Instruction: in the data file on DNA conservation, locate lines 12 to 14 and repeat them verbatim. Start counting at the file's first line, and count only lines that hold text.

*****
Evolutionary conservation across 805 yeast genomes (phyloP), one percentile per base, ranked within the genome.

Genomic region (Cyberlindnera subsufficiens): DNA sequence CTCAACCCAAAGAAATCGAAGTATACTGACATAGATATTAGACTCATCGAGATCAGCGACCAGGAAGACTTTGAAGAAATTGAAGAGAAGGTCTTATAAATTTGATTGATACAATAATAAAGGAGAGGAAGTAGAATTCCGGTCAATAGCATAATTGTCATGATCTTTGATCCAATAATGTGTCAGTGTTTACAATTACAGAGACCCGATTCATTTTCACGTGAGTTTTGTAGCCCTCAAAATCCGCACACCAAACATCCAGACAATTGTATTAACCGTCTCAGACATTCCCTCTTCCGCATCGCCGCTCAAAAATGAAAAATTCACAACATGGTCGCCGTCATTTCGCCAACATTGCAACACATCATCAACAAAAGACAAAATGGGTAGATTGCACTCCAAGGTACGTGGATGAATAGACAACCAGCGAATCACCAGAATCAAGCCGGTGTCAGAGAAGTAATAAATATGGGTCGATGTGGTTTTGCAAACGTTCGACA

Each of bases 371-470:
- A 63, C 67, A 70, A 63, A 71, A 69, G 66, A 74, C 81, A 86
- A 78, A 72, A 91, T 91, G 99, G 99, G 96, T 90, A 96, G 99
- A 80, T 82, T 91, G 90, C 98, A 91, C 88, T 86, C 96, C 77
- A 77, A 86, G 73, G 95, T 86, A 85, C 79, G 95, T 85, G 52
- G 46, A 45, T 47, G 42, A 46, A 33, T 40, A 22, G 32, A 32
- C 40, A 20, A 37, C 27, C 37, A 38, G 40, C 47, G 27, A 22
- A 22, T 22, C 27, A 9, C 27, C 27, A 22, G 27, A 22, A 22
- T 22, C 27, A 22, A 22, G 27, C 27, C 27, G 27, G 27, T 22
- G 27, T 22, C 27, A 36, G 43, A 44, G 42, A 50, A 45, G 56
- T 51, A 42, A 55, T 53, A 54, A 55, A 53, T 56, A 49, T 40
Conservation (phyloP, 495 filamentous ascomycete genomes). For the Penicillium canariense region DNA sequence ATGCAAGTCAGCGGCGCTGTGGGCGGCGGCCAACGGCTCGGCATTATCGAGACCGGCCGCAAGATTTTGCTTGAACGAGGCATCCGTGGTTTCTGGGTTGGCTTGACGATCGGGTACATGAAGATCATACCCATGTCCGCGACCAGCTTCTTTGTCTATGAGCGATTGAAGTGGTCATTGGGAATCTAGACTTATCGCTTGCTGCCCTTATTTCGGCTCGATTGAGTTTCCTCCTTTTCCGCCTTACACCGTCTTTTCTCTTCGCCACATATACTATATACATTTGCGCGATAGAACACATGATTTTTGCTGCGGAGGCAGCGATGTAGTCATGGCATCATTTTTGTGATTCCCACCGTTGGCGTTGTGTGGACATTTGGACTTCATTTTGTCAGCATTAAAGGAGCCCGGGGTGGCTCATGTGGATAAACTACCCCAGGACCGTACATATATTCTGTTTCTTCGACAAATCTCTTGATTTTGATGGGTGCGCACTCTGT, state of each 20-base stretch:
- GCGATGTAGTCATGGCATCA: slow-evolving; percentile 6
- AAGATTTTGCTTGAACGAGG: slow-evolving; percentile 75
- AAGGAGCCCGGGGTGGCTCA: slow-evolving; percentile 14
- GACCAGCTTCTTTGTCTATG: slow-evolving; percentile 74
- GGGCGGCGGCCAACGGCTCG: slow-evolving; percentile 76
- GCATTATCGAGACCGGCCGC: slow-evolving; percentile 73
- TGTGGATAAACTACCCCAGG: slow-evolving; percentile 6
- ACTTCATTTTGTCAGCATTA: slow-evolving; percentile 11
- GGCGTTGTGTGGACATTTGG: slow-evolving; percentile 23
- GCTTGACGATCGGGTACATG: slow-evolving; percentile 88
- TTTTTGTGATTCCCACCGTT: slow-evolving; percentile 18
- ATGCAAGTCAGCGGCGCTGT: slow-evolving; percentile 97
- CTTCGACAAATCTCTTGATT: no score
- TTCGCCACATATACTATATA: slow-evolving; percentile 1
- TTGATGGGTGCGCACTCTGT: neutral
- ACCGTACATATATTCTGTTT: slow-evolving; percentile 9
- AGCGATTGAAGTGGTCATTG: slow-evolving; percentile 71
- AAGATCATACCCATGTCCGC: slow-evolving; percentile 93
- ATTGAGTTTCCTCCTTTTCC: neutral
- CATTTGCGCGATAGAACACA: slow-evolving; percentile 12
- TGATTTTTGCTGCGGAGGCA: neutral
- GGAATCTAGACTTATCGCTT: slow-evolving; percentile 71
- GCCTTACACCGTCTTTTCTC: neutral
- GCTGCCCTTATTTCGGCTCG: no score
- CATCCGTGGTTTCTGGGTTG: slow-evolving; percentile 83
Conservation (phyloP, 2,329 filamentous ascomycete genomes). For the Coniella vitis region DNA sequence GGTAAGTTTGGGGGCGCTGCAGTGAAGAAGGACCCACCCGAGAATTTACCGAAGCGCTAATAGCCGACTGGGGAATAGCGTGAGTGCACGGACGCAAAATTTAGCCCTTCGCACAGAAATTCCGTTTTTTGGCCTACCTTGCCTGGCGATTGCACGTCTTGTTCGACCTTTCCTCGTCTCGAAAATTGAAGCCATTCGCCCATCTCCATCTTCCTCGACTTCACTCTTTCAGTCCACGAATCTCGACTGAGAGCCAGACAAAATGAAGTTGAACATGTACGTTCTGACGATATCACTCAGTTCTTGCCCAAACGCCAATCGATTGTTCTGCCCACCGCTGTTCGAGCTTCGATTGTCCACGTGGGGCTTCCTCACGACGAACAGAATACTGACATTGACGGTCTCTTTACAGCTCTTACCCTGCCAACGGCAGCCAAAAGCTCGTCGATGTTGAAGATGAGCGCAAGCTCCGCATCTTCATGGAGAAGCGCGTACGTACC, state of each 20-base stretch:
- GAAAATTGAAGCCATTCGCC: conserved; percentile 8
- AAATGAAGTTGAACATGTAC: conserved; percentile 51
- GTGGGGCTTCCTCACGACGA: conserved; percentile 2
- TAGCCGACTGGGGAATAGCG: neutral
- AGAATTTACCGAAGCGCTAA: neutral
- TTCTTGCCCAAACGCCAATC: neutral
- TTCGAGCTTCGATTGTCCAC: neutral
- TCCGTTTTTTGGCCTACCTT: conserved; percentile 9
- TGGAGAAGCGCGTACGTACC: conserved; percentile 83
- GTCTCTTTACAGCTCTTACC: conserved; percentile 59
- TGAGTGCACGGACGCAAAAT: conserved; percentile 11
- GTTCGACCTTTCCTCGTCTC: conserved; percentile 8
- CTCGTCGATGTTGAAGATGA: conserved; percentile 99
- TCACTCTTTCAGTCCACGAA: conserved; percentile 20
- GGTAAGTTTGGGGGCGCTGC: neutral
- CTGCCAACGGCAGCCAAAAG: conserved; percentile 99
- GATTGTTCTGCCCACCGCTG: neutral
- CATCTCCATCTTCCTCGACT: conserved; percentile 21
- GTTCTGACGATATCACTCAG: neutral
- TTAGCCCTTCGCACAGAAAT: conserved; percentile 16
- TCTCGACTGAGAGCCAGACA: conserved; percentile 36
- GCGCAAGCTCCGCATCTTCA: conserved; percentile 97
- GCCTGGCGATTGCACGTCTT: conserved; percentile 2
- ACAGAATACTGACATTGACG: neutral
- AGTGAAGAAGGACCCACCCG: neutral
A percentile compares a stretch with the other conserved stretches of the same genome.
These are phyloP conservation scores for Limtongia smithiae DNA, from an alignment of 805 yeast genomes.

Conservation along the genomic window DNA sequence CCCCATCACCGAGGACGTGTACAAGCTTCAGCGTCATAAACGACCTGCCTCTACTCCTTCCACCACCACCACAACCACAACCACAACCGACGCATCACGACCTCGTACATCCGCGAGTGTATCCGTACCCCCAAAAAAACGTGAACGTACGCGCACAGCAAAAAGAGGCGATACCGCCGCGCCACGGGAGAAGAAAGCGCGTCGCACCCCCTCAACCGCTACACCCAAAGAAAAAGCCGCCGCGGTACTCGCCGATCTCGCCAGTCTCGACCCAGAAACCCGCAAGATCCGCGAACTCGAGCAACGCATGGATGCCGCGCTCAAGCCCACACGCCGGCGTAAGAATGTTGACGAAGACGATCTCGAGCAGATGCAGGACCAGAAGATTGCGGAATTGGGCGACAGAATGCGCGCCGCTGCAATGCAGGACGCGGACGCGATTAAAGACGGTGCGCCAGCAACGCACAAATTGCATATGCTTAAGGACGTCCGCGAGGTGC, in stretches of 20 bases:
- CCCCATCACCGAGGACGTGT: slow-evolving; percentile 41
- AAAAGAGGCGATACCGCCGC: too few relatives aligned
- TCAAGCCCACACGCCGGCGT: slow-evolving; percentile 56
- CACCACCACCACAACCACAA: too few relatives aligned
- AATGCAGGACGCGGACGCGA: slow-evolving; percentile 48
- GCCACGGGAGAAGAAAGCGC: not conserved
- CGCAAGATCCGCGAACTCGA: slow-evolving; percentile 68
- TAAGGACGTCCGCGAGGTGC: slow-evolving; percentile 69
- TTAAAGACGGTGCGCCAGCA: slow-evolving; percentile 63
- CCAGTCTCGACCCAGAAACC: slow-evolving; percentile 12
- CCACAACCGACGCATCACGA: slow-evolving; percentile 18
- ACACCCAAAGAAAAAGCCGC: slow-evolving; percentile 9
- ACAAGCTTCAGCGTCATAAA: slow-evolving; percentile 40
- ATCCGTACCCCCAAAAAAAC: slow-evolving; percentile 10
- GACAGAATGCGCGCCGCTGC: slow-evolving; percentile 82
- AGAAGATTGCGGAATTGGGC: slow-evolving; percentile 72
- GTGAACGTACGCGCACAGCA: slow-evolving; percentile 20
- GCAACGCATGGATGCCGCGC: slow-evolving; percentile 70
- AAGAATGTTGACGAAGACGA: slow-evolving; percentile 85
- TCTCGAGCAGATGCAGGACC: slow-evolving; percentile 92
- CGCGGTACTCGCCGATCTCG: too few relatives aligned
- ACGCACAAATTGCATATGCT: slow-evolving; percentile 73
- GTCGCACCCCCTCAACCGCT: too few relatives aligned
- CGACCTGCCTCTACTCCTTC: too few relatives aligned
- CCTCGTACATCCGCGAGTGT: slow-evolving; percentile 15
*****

- G 27, T 22, C 27, A 36, G 43, A 44, G 42, A 50, A 45, G 56
- T 51, A 42, A 55, T 53, A 54, A 55, A 53, T 56, A 49, T 40
Conservation (phyloP, 495 filamentous ascomycete genomes). For the Penicillium canariense region DNA sequence ATGCAAGTCAGCGGCGCTGTGGGCGGCGGCCAACGGCTCGGCATTATCGAGACCGGCCGCAAGATTTTGCTTGAACGAGGCATCCGTGGTTTCTGGGTTGGCTTGACGATCGGGTACATGAAGATCATACCCATGTCCGCGACCAGCTTCTTTGTCTATGAGCGATTGAAGTGGTCATTGGGAATCTAGACTTATCGCTTGCTGCCCTTATTTCGGCTCGATTGAGTTTCCTCCTTTTCCGCCTTACACCGTCTTTTCTCTTCGCCACATATACTATATACATTTGCGCGATAGAACACATGATTTTTGCTGCGGAGGCAGCGATGTAGTCATGGCATCATTTTTGTGATTCCCACCGTTGGCGTTGTGTGGACATTTGGACTTCATTTTGTCAGCATTAAAGGAGCCCGGGGTGGCTCATGTGGATAAACTACCCCAGGACCGTACATATATTCTGTTTCTTCGACAAATCTCTTGATTTTGATGGGTGCGCACTCTGT, state of each 20-base stretch: